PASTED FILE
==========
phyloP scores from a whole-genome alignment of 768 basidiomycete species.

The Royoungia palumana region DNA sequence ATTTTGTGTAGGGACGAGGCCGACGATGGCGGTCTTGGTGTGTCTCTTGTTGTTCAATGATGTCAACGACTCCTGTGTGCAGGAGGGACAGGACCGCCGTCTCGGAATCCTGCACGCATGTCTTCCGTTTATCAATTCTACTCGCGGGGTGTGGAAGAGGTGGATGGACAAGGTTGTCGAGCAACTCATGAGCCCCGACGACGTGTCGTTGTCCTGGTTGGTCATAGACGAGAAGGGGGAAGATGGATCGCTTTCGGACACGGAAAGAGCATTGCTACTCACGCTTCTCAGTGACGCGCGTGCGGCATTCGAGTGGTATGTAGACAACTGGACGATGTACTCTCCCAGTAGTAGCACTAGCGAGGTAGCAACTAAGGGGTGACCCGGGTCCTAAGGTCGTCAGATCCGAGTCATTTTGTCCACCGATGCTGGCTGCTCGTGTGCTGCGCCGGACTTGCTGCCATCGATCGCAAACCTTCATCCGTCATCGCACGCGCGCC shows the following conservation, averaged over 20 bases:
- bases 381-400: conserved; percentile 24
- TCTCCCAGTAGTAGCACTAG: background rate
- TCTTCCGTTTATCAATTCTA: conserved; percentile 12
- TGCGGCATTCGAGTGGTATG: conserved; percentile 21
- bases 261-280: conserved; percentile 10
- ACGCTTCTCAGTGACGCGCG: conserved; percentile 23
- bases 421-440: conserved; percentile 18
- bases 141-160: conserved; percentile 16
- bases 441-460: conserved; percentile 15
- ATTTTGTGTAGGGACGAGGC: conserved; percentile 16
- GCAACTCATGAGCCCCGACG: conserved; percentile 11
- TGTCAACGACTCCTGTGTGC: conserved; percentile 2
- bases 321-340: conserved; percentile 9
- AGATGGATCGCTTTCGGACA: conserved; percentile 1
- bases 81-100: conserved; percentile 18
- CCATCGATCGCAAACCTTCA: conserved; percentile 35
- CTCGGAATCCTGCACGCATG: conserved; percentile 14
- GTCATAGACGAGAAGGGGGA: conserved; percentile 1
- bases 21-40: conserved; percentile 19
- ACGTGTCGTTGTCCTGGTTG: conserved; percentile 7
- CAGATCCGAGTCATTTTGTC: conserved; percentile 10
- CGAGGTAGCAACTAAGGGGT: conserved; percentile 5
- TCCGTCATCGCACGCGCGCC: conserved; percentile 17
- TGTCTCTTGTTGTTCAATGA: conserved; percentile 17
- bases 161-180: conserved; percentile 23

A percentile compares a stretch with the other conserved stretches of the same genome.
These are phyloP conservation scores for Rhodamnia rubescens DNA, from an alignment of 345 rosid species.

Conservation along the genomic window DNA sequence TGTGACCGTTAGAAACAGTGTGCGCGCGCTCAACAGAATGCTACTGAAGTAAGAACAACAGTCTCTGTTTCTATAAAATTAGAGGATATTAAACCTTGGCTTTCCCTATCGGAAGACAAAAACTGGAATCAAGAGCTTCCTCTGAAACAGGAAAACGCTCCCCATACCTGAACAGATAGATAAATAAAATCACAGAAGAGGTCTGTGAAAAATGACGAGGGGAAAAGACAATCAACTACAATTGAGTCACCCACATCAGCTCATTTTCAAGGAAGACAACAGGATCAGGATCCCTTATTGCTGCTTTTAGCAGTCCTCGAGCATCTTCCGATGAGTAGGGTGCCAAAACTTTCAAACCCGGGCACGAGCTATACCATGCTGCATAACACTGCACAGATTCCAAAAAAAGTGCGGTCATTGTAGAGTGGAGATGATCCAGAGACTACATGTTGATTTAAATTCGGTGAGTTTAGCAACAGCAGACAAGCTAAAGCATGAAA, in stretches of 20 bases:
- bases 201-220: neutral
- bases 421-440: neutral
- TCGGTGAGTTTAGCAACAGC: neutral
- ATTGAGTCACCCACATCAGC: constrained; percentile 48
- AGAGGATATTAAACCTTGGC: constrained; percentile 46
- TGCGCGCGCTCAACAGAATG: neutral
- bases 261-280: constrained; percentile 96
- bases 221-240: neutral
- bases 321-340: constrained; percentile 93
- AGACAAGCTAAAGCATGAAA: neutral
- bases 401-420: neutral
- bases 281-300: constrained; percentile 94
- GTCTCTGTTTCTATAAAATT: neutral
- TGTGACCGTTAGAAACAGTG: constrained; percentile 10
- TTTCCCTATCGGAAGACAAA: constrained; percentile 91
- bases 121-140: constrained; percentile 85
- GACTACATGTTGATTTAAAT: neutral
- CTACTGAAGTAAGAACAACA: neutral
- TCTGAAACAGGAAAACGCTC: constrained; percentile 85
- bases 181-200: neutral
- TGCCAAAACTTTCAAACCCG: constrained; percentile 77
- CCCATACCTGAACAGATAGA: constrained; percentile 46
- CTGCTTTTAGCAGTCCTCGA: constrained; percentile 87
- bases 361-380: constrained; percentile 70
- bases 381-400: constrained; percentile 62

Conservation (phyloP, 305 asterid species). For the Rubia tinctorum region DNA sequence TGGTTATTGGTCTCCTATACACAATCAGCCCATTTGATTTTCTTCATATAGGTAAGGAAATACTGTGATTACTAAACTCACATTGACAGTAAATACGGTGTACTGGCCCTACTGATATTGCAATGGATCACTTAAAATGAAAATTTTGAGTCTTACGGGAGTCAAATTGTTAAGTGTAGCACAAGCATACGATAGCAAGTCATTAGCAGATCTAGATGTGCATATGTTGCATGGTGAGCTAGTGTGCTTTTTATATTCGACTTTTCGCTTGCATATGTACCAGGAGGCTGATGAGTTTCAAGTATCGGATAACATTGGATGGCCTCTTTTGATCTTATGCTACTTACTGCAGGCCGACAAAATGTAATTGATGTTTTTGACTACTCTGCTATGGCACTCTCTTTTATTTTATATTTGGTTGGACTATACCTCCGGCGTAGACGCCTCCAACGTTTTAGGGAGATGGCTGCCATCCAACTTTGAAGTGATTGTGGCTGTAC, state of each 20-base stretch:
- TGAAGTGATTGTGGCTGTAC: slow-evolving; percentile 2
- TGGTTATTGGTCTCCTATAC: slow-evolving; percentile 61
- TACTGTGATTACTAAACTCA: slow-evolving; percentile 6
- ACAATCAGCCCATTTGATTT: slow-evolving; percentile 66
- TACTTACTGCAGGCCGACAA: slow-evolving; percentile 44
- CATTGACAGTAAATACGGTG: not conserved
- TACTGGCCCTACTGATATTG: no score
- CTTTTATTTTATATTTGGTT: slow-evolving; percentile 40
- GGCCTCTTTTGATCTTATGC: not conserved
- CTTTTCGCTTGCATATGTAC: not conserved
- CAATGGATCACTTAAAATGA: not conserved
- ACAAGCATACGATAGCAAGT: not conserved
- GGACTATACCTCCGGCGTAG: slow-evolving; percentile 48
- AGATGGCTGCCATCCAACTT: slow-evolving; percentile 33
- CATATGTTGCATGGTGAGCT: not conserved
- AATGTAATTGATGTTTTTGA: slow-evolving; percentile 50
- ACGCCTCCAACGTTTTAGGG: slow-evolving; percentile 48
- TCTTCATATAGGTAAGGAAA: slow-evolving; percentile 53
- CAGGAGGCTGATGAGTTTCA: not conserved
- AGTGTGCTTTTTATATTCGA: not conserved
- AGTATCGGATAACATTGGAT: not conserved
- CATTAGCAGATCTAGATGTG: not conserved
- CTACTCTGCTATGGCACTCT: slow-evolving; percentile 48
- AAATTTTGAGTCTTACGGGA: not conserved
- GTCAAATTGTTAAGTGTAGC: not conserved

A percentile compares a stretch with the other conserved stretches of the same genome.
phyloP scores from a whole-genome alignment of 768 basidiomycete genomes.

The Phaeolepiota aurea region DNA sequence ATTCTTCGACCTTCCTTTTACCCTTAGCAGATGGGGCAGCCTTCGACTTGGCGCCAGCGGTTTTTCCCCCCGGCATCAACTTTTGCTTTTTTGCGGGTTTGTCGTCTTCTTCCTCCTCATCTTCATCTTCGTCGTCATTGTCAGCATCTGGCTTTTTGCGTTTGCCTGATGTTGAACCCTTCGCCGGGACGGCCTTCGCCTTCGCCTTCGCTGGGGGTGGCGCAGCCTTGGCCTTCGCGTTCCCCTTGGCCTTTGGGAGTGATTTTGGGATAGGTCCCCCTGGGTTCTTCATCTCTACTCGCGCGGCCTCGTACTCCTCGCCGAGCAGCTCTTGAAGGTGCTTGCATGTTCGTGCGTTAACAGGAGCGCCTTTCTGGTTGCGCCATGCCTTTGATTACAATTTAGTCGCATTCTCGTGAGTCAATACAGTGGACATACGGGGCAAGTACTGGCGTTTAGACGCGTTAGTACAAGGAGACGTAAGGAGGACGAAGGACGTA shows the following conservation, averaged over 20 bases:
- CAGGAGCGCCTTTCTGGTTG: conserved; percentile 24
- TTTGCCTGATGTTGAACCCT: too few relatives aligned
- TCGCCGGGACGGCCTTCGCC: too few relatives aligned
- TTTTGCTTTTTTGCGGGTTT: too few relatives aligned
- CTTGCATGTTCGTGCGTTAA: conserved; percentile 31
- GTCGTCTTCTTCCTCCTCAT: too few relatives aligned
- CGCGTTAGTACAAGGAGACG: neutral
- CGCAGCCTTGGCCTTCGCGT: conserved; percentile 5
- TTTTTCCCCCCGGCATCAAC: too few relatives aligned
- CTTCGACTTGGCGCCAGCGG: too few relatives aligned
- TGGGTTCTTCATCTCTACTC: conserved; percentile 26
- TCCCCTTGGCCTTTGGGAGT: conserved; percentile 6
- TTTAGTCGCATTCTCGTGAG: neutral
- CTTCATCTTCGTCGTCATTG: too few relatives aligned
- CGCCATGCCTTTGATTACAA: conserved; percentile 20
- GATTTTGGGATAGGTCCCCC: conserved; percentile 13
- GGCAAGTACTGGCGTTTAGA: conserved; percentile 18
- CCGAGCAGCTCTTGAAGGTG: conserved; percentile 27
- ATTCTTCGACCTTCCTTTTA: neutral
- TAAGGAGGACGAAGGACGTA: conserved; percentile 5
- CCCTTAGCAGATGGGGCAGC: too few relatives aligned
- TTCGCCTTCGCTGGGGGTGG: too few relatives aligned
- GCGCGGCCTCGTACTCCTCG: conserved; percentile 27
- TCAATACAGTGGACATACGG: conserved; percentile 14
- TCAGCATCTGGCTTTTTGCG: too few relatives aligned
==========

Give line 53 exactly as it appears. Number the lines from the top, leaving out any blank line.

- CTGCTTTTAGCAGTCCTCGA: constrained; percentile 87